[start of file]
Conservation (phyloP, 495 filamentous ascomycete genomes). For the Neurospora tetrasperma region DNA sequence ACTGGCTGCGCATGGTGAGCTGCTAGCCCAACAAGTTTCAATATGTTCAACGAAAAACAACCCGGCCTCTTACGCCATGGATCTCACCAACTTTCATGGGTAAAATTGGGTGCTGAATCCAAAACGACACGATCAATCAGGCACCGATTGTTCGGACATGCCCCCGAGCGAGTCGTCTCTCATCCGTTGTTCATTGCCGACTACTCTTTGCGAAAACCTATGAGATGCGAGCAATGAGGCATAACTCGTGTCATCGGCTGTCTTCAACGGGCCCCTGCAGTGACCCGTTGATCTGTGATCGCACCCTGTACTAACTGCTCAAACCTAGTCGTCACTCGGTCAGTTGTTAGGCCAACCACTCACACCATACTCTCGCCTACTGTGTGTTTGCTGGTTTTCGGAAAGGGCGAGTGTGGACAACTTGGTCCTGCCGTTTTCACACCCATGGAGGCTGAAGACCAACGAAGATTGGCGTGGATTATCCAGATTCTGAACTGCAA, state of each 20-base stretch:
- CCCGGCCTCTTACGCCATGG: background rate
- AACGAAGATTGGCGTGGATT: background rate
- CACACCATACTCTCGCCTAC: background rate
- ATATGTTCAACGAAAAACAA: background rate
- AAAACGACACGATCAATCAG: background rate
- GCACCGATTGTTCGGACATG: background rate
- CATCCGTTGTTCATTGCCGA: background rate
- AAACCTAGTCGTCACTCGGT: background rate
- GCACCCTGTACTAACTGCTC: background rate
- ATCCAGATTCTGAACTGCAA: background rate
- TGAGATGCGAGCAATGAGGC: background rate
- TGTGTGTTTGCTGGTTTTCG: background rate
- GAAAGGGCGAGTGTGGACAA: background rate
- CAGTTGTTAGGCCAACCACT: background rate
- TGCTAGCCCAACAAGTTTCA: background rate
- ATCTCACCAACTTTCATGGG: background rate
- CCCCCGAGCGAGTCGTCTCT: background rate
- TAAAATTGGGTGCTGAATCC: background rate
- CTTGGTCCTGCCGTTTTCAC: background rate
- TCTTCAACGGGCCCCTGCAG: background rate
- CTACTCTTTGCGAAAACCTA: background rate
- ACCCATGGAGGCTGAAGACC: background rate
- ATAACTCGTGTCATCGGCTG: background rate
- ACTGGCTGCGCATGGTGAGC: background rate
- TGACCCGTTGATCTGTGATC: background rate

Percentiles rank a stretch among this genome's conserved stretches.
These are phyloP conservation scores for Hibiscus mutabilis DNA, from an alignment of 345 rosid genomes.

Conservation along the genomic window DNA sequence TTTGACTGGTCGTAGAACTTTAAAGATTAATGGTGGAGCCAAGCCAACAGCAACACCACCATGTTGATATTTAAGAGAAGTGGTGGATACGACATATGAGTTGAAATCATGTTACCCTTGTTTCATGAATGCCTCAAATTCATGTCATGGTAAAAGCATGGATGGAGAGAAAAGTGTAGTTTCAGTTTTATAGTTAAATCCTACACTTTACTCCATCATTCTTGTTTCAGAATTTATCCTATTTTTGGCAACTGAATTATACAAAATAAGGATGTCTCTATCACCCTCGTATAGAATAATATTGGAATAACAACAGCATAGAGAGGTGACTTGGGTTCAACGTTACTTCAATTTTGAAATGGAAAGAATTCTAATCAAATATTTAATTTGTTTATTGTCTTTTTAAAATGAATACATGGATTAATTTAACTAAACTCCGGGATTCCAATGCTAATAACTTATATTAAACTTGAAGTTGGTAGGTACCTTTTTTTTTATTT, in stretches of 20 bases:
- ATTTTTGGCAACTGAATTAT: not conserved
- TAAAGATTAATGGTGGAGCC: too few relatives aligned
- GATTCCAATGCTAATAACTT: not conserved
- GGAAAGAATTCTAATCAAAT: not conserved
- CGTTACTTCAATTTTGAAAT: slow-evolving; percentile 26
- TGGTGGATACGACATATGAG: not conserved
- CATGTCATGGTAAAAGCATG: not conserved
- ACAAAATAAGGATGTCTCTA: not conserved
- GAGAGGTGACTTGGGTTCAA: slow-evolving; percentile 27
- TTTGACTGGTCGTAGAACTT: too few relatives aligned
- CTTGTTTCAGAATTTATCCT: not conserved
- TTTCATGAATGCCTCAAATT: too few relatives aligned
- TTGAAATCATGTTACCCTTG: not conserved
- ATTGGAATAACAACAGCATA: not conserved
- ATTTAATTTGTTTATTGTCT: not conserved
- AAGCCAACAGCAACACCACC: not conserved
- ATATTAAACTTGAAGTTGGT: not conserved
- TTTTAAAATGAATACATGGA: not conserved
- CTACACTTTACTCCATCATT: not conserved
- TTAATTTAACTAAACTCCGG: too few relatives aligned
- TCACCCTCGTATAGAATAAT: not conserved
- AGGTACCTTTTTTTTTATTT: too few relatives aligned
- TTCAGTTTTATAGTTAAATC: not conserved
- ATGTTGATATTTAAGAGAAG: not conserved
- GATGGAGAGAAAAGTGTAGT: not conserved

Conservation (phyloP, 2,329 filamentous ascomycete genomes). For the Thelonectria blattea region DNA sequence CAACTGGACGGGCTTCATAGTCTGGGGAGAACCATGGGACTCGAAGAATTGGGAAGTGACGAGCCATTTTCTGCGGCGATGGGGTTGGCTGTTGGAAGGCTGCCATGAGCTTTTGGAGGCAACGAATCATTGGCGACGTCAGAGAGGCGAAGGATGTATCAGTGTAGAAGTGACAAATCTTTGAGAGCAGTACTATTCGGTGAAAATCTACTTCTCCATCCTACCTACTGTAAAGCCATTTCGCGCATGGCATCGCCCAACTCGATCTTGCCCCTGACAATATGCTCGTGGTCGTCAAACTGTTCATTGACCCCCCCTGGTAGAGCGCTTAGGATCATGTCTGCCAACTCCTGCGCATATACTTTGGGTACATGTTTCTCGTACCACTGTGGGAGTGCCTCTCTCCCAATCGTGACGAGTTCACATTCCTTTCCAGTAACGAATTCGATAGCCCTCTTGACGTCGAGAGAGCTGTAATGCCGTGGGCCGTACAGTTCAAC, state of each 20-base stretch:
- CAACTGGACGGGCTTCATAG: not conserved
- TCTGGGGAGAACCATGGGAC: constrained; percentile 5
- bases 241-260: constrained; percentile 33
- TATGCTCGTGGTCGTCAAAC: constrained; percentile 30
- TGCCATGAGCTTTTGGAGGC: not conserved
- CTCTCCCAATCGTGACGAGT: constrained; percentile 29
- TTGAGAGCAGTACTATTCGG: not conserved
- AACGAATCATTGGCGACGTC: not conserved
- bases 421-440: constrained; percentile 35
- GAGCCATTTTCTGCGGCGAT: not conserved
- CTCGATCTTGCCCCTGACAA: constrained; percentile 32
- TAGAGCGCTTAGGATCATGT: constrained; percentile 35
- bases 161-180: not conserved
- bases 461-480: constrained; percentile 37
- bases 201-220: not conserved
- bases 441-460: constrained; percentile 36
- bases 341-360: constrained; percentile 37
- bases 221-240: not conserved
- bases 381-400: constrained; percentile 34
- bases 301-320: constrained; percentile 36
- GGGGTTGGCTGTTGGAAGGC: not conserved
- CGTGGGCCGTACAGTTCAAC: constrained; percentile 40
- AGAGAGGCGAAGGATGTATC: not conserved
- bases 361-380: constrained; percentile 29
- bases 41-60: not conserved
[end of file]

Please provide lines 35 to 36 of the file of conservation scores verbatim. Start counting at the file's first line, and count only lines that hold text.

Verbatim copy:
- TGGTGGATACGACATATGAG: not conserved
- CATGTCATGGTAAAAGCATG: not conserved